46 I will speak of thy testimonies also before kings, and will not be ashamed.
47 And I will delight myself in thy commandments, which I have loved.
48 My hands also will I lift up unto thy commandments, which I have loved; and I will meditate in thy statutes. [King James Version]
And the answer is… still ambiguous. But as I am reading the second half of this stanza in the light of morning rather than on the cusp of sleep, it feels as though the psalmist is listing all the things he will do in response to God’s blessings upon him. This is the first stanza then that begins to align with my Lutheran understanding of grace—God acts first then we respond.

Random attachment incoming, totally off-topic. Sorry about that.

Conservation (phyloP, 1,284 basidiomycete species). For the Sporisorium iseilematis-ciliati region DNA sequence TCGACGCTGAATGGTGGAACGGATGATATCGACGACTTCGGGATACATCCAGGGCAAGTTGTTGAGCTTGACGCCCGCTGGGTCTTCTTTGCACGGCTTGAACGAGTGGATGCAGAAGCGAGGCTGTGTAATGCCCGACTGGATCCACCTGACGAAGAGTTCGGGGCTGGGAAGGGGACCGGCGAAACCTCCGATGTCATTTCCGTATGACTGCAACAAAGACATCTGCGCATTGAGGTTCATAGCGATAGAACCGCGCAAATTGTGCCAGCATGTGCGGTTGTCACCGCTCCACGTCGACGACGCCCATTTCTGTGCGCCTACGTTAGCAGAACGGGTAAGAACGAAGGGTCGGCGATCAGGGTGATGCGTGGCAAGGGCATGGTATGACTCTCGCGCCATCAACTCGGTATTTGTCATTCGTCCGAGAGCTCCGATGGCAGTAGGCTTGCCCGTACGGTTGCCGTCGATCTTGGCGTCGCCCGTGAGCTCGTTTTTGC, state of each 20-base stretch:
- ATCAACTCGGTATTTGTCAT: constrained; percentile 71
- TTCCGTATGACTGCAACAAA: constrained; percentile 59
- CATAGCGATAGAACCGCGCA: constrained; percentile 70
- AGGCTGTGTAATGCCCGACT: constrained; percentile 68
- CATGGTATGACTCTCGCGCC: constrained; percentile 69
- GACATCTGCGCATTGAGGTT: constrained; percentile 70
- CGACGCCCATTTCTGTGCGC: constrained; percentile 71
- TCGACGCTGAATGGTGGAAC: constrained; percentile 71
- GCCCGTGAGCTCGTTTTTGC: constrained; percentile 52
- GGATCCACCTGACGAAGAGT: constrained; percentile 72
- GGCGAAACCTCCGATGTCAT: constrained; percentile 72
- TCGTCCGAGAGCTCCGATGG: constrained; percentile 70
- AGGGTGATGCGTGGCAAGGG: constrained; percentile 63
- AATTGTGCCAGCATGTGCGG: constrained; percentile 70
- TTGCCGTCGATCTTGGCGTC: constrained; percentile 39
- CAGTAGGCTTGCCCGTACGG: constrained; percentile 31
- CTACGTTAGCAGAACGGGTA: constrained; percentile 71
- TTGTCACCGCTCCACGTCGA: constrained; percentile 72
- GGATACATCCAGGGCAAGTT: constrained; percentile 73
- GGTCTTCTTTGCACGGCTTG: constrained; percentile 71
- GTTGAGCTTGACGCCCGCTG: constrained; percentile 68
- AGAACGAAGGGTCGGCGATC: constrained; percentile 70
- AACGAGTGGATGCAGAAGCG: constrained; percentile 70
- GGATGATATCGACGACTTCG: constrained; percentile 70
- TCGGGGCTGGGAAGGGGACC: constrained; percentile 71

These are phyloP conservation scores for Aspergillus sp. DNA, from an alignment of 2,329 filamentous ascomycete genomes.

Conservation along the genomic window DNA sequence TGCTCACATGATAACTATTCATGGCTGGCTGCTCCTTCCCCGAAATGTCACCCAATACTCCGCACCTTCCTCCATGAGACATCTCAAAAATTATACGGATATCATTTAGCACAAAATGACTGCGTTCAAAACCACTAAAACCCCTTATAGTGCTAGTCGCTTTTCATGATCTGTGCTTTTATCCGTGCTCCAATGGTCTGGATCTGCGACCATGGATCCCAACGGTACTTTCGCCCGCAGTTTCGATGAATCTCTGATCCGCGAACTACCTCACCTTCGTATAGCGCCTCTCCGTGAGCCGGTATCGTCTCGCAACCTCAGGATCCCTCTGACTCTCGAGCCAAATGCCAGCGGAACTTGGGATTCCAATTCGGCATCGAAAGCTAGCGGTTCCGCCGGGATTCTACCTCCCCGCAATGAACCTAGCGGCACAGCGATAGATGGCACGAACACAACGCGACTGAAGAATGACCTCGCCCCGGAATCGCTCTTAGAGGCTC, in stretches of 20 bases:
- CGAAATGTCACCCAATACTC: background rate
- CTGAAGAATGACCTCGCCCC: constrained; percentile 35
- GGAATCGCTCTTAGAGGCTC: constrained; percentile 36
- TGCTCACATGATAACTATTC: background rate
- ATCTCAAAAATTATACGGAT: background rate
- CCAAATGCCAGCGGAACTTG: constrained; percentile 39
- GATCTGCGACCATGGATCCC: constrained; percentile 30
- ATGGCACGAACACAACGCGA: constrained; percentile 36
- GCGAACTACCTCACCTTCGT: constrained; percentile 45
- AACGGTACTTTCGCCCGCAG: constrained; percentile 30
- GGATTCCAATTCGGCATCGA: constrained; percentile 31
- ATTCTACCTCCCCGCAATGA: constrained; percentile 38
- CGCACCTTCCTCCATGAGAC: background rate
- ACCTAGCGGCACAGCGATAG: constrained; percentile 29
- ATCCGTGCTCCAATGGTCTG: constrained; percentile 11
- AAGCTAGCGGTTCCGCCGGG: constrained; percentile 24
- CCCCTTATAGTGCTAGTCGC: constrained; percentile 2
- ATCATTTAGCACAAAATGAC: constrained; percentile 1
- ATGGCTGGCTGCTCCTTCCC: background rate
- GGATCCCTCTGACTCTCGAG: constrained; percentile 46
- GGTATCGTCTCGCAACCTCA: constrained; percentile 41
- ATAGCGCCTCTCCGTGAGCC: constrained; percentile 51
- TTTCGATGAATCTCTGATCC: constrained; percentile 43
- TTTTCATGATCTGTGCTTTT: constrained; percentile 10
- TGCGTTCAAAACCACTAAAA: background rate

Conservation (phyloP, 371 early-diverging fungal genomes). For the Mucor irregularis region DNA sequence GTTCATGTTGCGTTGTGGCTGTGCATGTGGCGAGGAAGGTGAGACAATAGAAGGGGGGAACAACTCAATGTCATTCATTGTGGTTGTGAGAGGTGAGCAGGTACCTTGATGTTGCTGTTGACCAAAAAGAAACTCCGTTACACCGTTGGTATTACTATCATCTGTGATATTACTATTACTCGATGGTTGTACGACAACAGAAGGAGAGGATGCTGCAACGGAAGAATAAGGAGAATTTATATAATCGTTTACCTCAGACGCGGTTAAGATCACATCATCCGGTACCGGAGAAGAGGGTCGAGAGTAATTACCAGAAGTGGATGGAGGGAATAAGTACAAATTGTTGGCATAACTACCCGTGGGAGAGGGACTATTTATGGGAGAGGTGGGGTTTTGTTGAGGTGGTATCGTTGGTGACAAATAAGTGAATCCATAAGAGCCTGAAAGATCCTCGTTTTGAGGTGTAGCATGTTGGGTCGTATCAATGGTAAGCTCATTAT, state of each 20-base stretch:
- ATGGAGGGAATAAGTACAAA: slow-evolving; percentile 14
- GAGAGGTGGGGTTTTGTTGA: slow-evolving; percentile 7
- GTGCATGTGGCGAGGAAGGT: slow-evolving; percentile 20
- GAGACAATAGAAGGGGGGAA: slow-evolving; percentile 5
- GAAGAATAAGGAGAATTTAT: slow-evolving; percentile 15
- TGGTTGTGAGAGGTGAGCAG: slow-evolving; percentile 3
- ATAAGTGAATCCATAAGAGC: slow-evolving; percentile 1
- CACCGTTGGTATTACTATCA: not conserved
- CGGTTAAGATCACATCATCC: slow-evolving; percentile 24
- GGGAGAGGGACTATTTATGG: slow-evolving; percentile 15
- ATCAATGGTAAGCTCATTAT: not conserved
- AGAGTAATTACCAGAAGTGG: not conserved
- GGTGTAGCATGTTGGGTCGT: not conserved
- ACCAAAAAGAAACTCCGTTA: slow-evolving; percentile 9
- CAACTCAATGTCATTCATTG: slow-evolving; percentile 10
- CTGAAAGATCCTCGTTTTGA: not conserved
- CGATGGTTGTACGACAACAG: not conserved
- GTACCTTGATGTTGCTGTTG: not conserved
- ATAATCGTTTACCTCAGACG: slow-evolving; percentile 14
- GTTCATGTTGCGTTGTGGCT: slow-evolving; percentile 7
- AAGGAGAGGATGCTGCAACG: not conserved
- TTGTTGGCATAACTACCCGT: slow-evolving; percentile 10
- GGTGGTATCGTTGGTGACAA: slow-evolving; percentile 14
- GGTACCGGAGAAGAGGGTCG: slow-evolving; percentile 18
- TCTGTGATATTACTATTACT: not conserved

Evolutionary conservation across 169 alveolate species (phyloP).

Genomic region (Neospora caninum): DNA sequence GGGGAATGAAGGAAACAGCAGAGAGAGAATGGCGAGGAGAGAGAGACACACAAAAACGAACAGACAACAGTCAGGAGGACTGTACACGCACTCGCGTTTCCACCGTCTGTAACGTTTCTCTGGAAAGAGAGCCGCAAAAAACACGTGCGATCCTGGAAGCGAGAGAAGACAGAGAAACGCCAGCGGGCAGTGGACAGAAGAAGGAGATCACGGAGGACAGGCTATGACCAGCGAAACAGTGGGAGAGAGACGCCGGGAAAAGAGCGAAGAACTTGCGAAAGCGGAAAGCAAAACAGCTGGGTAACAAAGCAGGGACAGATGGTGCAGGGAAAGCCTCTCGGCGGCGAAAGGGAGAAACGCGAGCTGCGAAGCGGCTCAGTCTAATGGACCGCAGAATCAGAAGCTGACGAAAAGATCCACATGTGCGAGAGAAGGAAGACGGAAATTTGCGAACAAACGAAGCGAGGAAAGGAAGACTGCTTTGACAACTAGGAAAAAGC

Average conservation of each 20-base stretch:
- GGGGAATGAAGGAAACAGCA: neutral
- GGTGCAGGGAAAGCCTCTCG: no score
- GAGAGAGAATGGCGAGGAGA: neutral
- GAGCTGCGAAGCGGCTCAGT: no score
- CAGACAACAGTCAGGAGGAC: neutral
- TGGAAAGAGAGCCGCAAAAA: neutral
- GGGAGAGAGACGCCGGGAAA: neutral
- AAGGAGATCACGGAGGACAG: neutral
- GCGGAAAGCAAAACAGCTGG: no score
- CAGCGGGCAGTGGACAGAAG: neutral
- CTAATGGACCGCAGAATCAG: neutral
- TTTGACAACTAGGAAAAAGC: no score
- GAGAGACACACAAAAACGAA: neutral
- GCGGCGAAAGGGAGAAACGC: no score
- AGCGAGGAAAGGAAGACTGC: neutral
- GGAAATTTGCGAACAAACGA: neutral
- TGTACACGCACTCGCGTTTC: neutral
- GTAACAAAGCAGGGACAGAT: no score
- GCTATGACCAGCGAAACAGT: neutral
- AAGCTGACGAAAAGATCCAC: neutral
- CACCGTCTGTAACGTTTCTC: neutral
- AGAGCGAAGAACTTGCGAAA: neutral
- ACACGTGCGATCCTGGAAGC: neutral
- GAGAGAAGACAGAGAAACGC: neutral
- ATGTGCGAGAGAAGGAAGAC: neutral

And yet again, I’m torn. I can really get behind both the intellectual and emotional message of Waw. It aligns with my theology. It aligns with my experience of having great expectations for how I will live my life in response to a religious epiphany. But, I have been down this path multiple times. I have seen the enthusiasm wane (again, multiple times).
Which makes this (along with Daleth) a very Lenten stanza. It is a prayer of hope made despite our past experience. It is a prayer that this time things might be different. It is prayer that looks to the future. It is a prayer that, like Lent, we must continuously revisit.